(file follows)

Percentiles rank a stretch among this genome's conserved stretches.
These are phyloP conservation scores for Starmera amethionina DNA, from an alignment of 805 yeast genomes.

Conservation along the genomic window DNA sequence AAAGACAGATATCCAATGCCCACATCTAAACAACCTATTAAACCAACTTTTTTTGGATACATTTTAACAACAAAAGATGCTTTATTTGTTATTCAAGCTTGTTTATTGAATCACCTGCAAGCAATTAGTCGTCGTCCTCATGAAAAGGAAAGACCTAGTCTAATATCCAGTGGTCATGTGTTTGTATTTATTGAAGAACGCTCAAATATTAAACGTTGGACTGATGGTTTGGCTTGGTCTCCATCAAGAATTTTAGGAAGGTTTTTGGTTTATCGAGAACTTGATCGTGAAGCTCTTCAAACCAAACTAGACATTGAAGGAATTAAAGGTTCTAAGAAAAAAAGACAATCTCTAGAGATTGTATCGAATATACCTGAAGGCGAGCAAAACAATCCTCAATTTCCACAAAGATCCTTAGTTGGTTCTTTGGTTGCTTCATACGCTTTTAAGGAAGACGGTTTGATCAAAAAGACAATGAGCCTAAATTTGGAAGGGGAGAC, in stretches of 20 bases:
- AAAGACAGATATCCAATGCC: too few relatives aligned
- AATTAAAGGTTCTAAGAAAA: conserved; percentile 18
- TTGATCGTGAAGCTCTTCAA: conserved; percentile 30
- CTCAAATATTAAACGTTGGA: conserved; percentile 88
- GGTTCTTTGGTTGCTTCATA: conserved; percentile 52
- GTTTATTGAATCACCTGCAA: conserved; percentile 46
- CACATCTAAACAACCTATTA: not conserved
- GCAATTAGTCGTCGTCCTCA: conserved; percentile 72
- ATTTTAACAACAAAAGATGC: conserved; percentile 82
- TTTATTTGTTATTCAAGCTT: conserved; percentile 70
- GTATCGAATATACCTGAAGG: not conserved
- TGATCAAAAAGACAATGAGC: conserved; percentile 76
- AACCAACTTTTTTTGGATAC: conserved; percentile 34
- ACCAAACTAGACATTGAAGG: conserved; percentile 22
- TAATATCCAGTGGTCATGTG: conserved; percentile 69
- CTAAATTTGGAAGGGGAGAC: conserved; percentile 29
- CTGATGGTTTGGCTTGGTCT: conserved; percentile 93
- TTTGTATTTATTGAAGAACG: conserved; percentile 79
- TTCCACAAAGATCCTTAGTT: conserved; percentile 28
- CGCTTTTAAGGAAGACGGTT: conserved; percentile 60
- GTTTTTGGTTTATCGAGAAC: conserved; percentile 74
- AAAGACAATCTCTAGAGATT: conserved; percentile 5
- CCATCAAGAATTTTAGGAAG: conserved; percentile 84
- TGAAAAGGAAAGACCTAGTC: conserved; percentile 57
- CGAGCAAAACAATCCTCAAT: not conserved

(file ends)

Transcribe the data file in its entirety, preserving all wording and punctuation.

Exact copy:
Percentiles rank a stretch among this genome's conserved stretches.
These are phyloP conservation scores for Starmera amethionina DNA, from an alignment of 805 yeast genomes.

Conservation along the genomic window DNA sequence AAAGACAGATATCCAATGCCCACATCTAAACAACCTATTAAACCAACTTTTTTTGGATACATTTTAACAACAAAAGATGCTTTATTTGTTATTCAAGCTTGTTTATTGAATCACCTGCAAGCAATTAGTCGTCGTCCTCATGAAAAGGAAAGACCTAGTCTAATATCCAGTGGTCATGTGTTTGTATTTATTGAAGAACGCTCAAATATTAAACGTTGGACTGATGGTTTGGCTTGGTCTCCATCAAGAATTTTAGGAAGGTTTTTGGTTTATCGAGAACTTGATCGTGAAGCTCTTCAAACCAAACTAGACATTGAAGGAATTAAAGGTTCTAAGAAAAAAAGACAATCTCTAGAGATTGTATCGAATATACCTGAAGGCGAGCAAAACAATCCTCAATTTCCACAAAGATCCTTAGTTGGTTCTTTGGTTGCTTCATACGCTTTTAAGGAAGACGGTTTGATCAAAAAGACAATGAGCCTAAATTTGGAAGGGGAGAC, in stretches of 20 bases:
- AAAGACAGATATCCAATGCC: too few relatives aligned
- AATTAAAGGTTCTAAGAAAA: conserved; percentile 18
- TTGATCGTGAAGCTCTTCAA: conserved; percentile 30
- CTCAAATATTAAACGTTGGA: conserved; percentile 88
- GGTTCTTTGGTTGCTTCATA: conserved; percentile 52
- GTTTATTGAATCACCTGCAA: conserved; percentile 46
- CACATCTAAACAACCTATTA: not conserved
- GCAATTAGTCGTCGTCCTCA: conserved; percentile 72
- ATTTTAACAACAAAAGATGC: conserved; percentile 82
- TTTATTTGTTATTCAAGCTT: conserved; percentile 70
- GTATCGAATATACCTGAAGG: not conserved
- TGATCAAAAAGACAATGAGC: conserved; percentile 76
- AACCAACTTTTTTTGGATAC: conserved; percentile 34
- ACCAAACTAGACATTGAAGG: conserved; percentile 22
- TAATATCCAGTGGTCATGTG: conserved; percentile 69
- CTAAATTTGGAAGGGGAGAC: conserved; percentile 29
- CTGATGGTTTGGCTTGGTCT: conserved; percentile 93
- TTTGTATTTATTGAAGAACG: conserved; percentile 79
- TTCCACAAAGATCCTTAGTT: conserved; percentile 28
- CGCTTTTAAGGAAGACGGTT: conserved; percentile 60
- GTTTTTGGTTTATCGAGAAC: conserved; percentile 74
- AAAGACAATCTCTAGAGATT: conserved; percentile 5
- CCATCAAGAATTTTAGGAAG: conserved; percentile 84
- TGAAAAGGAAAGACCTAGTC: conserved; percentile 57
- CGAGCAAAACAATCCTCAAT: not conserved